Water Softness at its Best
Doing laundry in soft water has proved significantly more effective than doing laundry in hard water, no matter how much soap or detergent is used. The principle is much the same as it is with skin care; hardwater combines with the ingredients of soap and detergents to form a dulling curd on clothing, one that holds soil in the fabric, shielding it from removal. It causes clothing to look dingy, grayed, or yellowed, to mat or stiffen with repeated washings. Fibers may deteriorate, wearing out at a faster rate. Nothing looks really clean; nothing is really clean!
Soft water, on the other hand, activates the soap or detergent to make a smaller amount (up to 55% less!) work more effectively. Soft water aids the rinsing process, removing dirt and cleaning agents from the fiber and lengthening fiber life. Laundry washed in soft water will be brighter, cleaner, and softer!
Here, too, the cleaning agents combine with the minerals in hard water to form a dulling film. Soft water makes dishes and glassware shine - hard water spots are eliminated. And you use only half the amount of detergent or soap hard water requires.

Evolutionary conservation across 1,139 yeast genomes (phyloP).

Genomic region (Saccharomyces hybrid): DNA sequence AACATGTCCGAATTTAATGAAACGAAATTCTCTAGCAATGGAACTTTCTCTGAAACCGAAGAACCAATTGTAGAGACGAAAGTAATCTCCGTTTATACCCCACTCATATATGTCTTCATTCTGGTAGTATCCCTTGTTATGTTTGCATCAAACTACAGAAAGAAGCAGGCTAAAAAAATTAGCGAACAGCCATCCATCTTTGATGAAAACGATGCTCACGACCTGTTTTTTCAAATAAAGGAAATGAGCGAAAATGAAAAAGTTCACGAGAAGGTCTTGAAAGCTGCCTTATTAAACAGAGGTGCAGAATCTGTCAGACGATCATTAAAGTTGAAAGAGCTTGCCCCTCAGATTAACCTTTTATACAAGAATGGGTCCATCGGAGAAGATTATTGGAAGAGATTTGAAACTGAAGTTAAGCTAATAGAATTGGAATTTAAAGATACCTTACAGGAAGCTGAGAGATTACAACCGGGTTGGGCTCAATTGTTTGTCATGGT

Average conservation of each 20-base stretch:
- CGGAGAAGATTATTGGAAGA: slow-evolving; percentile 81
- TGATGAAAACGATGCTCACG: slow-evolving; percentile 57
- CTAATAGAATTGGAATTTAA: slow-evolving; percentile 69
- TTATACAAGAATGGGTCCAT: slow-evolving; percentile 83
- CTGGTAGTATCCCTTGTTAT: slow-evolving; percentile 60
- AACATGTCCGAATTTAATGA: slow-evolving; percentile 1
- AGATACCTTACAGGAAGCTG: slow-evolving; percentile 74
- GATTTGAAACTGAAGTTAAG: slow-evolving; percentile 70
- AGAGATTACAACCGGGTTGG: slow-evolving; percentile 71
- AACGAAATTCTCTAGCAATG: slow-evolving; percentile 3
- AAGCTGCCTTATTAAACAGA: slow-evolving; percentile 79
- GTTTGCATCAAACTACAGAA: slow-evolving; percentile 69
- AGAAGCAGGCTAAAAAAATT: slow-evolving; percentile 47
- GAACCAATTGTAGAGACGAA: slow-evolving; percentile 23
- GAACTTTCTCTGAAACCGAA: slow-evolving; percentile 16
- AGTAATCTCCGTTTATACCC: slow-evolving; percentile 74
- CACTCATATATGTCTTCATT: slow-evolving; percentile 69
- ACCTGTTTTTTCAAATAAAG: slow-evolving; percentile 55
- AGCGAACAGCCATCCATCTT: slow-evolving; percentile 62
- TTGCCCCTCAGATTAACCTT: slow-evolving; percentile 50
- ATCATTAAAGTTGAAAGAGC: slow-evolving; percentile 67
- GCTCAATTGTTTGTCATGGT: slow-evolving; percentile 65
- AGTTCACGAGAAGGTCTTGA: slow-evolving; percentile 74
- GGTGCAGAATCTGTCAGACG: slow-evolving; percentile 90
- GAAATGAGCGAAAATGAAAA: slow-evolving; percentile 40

Studies have proven that softened water cuts the time required for housecleaning from almost 4 hours to less than 2 1/2 hours! With soft water, a quick rinse or once-over wiping cleans sinks, tubs, shower tiles, and plumbing fixtures - no more hard water soap scum to scour and scrub (no more harsh chemicals, either). Floors, windows, and woodwork clean better with soft water, too.
Plumbing and Appliances
Hard water has an obvious adverse effect on appliances and plumbing systems. It's easiest to see as the rock-hard scale forms on shower heads, faucets, and humidifiers, but it also builds up rapidly in dishwashers, clothes washers, pipes, and water heaters, decreasing their life. Water heaters can consume up to 22% less energy with soft water than with hard water!